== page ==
North Korea has the capacity to carry out a fourth nuclear weapons test whenever it chooses to do so, South Korea’s senior negotiator for stalled denuclearization negotiations with Pyongyang said on Tuesday.
Nuclear envoy Cho Tae-yong told an audience in Seoul “the assessment of North Korea’s nuclear capabilities is very grave, and we see it has the ability to carry out another round of nuclear tests whenever it wants in technological terms,” the Yonhap News Agency reported.
Pyongyang carried out its third and most-powerful test to date in February. Experts believe at least one more underground explosion is necessary for the North to figure out how to miniaturize nuclear weapons for loading onto missiles.
“There are signs that the five-megawatt graphite moderated reactor has been in operation recently, the North is expanding nuclear enrichment facilities, and construction is underway for a small-scale light-water reactor,” Cho said in ticking off the various areas where Pyongyang is advancing its ability to produce fissile material for warheads.
The head of the U.N. nuclear watchdog agency in an interview with Yonhap said another nuclear test by the North “or threat of another test, is very disturbing.”
International Atomic Energy Agency Director General Yukiya Amano said: “We are always prepared to go back to North Korea when requested. But in order that the IAEA goes back to the North, a political agreement is essential.”
Pyongyang has said it is willing to return to regional aid-for-denuclearization negotiations but only on an unconditional basis. It has also tried to get its erstwhile negotiating partner to tacitly recognize it as a nuclear-armed nation.
“In the past, the North considered the possibility of giving up nuclear weapons in exchange for assistance,” Chinese Central Party School analyst Zhang Liangui said in an interview with the Global Times newspaper. “But now it wants to turn back to the negotiation table as a nuclear state and act as a supervisor of other nuclear states, implying that if it were to give up nuclear weapons, it would want others to do the same first.”
Zhang said other participants in the moribund six-nation negotiations — China, Japan, South Korea, Russia and the United States — “should also break the North’s illusion that one day they will admit its status as a nuclear state,” Yonhap reported.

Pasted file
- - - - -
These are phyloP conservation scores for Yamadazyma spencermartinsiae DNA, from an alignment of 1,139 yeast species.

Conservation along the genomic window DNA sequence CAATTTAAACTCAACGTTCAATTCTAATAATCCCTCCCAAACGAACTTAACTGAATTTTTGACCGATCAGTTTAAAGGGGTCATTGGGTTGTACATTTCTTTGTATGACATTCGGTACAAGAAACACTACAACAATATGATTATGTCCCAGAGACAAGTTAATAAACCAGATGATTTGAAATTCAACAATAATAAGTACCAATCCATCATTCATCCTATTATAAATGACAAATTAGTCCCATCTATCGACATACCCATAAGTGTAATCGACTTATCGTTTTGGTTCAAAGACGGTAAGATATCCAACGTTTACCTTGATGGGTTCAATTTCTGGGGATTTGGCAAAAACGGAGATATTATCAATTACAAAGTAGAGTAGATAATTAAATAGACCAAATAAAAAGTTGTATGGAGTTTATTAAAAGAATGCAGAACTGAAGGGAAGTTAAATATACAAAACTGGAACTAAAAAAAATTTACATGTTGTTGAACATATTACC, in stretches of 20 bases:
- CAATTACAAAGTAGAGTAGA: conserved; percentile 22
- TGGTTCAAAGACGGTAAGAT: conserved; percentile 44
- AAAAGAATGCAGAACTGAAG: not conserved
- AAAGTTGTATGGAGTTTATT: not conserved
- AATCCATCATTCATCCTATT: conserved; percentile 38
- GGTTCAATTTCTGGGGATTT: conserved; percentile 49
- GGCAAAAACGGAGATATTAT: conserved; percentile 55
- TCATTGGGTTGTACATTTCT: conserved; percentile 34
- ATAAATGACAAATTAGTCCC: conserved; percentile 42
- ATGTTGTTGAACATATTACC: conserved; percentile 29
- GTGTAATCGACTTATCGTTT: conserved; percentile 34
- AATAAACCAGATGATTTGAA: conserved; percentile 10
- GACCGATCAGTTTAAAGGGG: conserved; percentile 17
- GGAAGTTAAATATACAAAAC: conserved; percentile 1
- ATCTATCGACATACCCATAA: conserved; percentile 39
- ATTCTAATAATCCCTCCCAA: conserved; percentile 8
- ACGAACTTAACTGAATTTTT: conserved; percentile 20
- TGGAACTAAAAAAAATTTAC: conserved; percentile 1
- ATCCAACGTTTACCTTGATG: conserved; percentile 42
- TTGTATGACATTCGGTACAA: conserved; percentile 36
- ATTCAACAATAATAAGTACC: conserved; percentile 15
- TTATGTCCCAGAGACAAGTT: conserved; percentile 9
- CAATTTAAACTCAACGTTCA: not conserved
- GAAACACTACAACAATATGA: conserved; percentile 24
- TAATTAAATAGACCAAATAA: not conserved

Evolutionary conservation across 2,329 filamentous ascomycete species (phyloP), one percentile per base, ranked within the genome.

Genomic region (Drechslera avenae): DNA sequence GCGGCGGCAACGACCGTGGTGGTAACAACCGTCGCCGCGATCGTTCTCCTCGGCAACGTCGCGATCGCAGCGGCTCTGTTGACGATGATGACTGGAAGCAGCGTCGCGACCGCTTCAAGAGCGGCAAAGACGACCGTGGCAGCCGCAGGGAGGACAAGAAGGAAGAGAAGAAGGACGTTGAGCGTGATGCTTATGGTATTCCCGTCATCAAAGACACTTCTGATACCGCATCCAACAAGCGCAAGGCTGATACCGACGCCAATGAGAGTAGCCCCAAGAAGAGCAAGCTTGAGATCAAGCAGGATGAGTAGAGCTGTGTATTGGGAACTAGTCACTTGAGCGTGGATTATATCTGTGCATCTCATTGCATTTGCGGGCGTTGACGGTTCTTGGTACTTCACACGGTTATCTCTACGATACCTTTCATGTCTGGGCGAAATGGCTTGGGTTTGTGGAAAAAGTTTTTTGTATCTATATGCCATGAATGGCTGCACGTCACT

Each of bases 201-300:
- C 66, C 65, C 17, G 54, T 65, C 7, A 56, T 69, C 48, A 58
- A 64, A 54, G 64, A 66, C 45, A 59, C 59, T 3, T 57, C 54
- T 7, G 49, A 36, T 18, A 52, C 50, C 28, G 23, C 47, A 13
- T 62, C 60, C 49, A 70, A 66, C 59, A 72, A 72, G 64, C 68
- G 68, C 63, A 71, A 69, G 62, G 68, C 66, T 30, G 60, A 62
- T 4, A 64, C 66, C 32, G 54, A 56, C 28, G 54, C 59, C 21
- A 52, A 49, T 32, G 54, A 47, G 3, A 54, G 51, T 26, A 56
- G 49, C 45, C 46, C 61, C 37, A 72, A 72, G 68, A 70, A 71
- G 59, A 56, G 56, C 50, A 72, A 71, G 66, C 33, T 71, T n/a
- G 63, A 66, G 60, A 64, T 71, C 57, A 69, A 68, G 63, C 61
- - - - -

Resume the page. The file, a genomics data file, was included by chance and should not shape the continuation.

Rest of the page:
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With three days until the first debate, the polls are coming fast and furious. The latest round:
- An Associated Press/Gfk poll of registered voters found very few voters committed, with Clinton leading Trump, 37% to 29%, and Gary Johnson at 7%.
- A McClatchy-Marist poll gave Clinton a six-point edge, 45% to 39%, in a four-way ballot test. Johnson pulls 10% support, with Jill Stein at 4%.
- Rasmussen, which has drawn criticism for continually showing Donald Trump doing much better than he does in other polls, is at it again. A new survey gives Trump a five-point lead, 44%-39%.
In contrast to Hillary Clinton's meticulous debate practice sessions, Donald Trump "is largely shunning traditional debate preparations, but has been watching video of…Clinton’s best and worst debate moments, looking for her vulnerabilities.” Trump “has paid only cursory attention to briefing materials. He has refused to use lecterns in mock debate sessions despite the urging of his advisers. He prefers spitballing ideas with his team rather than honing them into crisp, two-minute answers.”
Donald Trump "is on the precipice of becoming the only major-party presidential candidate this century not to reach out to millions of American voters whose dominant, first or just preferred language is Spanish. Trump has not only failed to buy any Spanish-language television or radio ads, he so far has avoided even offering a translation of his website into Spanish, breaking with two decades of bipartisan tradition."
Bill and Hillary Clinton have purchased the home next door to their primary residence in tony Chappaqua, New York, for $1.16 million. "By purchasing the new home, the Clinton's now own the entire cul-de-sac at the end of the road in the leafy New York suburb. The purchase makes it easier for the United States Secret Service to protect the former president and possible future commander in chief."